Lauren Bacall was photographed in printed sheaths hanging out with Humphrey Bogart and Ernest Hemingway, while Jackie Kennedy ordered a Pucci maternity dress when she was pregnant with John Junior. Jacqueline Susann owned 30 silk jersey dresses, while Princess Irene Galitzine bought 19 Pucci shirts and 21 pairs of slacks.
But if the designer carefully thought out every detail of his collections, his initial foray into fashion was accidental.
An avid skier, in 1947 Pucci designed his own ski ensemble — sleek tapered pants and a hooded parka — that was shot by Harper's Bazaar photographer Toni Frissell in Zermatt, Switzerland. Frissell asked him to design more and the following year the images ran in the magazine. Subsequently, Lord & Taylor commissioned Pucci to design an exclusive ski
collection for the store.
"He started out of necessity. Before the war the family was quite well off, but after the war, they had nothing and my dad was jobless. He lived off his aviator officer salary," said Laudomia.
In 1949, while on military leave in Capri, Pucci noticed his jet-set friends had few apparel choices for the resort. So he came up with an easy fashion mix of brightly colored blouses over matching Capri pants. "His first looks were stiff and sturdy, sort of mannish, because dad knew his closet and military clothes," said Laudomia.
In 1950, the designer opened a store in Capri called La Canzone del Mare ("The sea's song"), where tony tourists could buy his resort-perfect getups: straw hats, pedal pushers and open-toed sandals.In the beginning, Pucci's label was simply "Emilio" out of respect for his aristocratic heritage, since his family would frown on having a fashion designer in its midst. "I am the first member of my family to work in a thousand years," Pucci once told Life magazine.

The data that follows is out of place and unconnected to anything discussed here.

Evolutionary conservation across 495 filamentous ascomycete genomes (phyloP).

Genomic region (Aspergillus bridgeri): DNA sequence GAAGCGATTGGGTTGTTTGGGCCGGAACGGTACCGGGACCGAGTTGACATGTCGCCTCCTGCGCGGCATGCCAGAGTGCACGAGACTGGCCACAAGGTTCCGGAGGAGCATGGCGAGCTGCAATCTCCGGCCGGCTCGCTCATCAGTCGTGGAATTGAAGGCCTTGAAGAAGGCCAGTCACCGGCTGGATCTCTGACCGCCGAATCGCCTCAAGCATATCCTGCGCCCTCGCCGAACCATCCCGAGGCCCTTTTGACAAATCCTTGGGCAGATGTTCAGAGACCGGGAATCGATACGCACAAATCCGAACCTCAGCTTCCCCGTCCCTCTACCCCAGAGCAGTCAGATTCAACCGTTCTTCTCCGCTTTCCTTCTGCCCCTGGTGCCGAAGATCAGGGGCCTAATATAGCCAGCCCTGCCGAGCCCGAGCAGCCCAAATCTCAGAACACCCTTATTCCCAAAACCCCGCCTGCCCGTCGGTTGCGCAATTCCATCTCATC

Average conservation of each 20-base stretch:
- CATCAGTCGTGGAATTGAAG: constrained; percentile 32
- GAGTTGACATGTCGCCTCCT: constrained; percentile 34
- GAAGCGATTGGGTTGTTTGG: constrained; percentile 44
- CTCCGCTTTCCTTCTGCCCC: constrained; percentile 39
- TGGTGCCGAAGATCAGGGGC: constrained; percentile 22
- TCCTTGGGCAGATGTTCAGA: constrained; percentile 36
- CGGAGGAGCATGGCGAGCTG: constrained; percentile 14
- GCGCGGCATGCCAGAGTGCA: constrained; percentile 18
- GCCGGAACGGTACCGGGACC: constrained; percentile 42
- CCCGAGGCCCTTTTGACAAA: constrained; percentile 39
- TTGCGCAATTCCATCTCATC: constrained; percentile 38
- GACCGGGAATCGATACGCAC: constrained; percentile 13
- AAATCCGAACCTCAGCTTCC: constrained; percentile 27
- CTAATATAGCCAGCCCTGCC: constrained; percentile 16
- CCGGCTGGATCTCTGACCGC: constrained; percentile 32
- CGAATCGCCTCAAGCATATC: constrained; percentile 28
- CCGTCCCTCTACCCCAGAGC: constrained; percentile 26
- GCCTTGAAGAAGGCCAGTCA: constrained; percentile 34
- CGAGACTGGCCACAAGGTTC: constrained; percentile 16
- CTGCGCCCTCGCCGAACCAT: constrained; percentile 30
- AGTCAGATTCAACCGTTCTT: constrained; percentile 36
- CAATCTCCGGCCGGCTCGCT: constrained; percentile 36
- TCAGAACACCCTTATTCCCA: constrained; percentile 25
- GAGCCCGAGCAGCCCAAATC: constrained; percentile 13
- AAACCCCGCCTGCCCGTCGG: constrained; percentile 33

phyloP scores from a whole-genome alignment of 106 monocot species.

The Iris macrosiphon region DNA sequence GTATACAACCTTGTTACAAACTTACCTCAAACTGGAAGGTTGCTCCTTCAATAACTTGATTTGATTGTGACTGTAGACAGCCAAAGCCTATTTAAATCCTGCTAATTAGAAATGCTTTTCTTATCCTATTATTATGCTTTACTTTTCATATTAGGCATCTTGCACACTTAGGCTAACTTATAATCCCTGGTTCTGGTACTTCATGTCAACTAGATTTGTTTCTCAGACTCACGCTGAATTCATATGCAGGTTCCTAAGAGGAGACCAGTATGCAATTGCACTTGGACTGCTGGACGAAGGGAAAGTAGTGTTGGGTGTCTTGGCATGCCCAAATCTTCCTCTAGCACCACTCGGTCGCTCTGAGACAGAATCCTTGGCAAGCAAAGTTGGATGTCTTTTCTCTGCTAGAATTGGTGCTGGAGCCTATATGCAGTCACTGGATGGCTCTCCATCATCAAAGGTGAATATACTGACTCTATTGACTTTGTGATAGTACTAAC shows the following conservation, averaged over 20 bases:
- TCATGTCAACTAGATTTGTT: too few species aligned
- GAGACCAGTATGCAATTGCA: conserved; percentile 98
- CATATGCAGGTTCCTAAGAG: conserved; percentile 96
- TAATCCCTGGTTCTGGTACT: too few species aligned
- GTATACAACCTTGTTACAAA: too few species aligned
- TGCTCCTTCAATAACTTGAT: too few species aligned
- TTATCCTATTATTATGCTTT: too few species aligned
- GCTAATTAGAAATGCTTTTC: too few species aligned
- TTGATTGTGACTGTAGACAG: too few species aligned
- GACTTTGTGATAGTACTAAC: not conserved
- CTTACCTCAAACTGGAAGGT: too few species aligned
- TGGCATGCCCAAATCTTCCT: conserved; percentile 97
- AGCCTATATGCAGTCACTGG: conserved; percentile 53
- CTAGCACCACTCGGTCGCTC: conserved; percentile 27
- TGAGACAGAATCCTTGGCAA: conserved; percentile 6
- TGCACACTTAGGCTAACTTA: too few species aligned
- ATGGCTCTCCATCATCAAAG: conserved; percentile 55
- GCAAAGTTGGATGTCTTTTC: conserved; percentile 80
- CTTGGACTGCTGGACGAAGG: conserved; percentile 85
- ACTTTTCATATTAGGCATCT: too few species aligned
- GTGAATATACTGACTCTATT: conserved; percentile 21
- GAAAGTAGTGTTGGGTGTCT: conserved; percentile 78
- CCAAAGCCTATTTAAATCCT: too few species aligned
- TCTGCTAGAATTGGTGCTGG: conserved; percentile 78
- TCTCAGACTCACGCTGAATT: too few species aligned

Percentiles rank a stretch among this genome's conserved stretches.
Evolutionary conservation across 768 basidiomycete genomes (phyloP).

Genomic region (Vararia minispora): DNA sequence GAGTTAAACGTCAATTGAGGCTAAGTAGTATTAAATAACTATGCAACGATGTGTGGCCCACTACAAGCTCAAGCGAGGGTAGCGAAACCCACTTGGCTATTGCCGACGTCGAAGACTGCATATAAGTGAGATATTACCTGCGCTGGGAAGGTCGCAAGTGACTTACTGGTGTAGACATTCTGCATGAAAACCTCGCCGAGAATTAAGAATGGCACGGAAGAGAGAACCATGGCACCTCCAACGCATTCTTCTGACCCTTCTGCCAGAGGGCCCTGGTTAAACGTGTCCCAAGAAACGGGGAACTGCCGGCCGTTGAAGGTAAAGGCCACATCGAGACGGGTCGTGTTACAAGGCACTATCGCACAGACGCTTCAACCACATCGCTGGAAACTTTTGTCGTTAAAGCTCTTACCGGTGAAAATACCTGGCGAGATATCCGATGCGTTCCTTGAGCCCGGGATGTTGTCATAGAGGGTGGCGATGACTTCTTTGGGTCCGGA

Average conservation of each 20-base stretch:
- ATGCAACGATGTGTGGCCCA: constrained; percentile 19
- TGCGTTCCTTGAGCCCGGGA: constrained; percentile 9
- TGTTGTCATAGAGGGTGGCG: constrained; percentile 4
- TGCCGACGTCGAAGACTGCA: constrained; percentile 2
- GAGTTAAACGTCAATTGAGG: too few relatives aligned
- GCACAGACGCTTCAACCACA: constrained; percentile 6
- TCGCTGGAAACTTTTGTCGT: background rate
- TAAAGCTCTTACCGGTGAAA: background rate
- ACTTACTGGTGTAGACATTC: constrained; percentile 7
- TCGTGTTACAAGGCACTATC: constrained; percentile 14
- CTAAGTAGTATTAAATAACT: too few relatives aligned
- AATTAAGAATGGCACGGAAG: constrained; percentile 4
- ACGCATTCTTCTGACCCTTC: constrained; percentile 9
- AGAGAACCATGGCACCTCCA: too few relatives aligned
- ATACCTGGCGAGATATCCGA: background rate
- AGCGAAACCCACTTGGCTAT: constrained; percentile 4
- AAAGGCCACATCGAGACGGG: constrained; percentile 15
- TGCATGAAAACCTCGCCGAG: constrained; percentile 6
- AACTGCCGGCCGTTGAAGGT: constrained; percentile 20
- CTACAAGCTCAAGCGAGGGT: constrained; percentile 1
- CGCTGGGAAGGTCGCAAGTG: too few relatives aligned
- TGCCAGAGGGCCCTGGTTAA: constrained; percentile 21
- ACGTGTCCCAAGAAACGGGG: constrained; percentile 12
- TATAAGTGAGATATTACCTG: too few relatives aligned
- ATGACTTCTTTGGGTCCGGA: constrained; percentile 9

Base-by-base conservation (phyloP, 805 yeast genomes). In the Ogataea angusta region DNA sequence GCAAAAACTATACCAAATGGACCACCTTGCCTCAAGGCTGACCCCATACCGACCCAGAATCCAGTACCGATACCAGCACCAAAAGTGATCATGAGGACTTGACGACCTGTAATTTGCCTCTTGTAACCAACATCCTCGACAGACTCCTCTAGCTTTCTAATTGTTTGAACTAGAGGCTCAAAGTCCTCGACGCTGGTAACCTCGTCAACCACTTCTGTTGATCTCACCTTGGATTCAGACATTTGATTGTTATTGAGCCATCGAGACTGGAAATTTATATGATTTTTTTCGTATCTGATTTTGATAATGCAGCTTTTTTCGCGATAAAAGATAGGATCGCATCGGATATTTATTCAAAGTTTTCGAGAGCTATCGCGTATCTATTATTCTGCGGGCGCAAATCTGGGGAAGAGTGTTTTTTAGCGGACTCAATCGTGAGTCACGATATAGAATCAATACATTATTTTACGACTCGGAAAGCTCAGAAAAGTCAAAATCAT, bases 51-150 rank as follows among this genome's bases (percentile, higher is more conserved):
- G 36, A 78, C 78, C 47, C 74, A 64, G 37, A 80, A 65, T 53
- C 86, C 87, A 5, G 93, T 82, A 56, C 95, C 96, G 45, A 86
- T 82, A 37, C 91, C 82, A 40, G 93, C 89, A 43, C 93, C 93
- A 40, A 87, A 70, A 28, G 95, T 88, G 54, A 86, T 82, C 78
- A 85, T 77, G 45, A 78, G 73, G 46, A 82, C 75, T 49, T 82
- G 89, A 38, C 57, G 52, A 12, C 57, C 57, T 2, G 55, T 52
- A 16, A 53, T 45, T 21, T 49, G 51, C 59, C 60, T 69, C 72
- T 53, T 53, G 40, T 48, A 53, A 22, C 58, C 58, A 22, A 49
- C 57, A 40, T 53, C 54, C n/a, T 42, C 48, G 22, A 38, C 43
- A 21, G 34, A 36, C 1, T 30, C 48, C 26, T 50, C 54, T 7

In 1951, he held his first fashion show in Florence with other Italian designers such as Fabiani, Shubert, Sorelle Fontana and Jole Veneziani. Lord & Taylor, Saks Fifth Avenue, Neiman Marcus and Marshall Field's all wrote orders.
In 1954, he introduced the famed silk jersey dress. The designer — who during his lifetime mingled with the likes of Malcolm Forbes, Baron Thyssen, Princess Caroline of Monaco, Prince Charles and Lady Diana and Jackie Kennedy — had found a formula that melded color, sensuality and innovation via languid dresses, sexy swimwear and palazzo pants.
In 1955 and for the next decade, Pucci continued to innovate with prints inspired by the Palio of Siena, Moorish mosaic designs and Africa, and NASA-inspired elasticized materials.
In its glory days in the Sixties, more than 200 workers worked at the company's headquarters inside Palazzo Pucci, while scores of women sewed from home.
But as the Seventies began, Pucci's colorful world started to fade. Fewer women bought the bold, swirling prints and Saks Fifth Avenue dropped the line in 1978. To make matters worse, Milan supplanted Florence as Italy's fashion capital and fashion became more corporate. For a man who called himself an artisanal tailor, chatted with Andy Warhol at parties and was hopeless at putting a price list together, the change was drastic.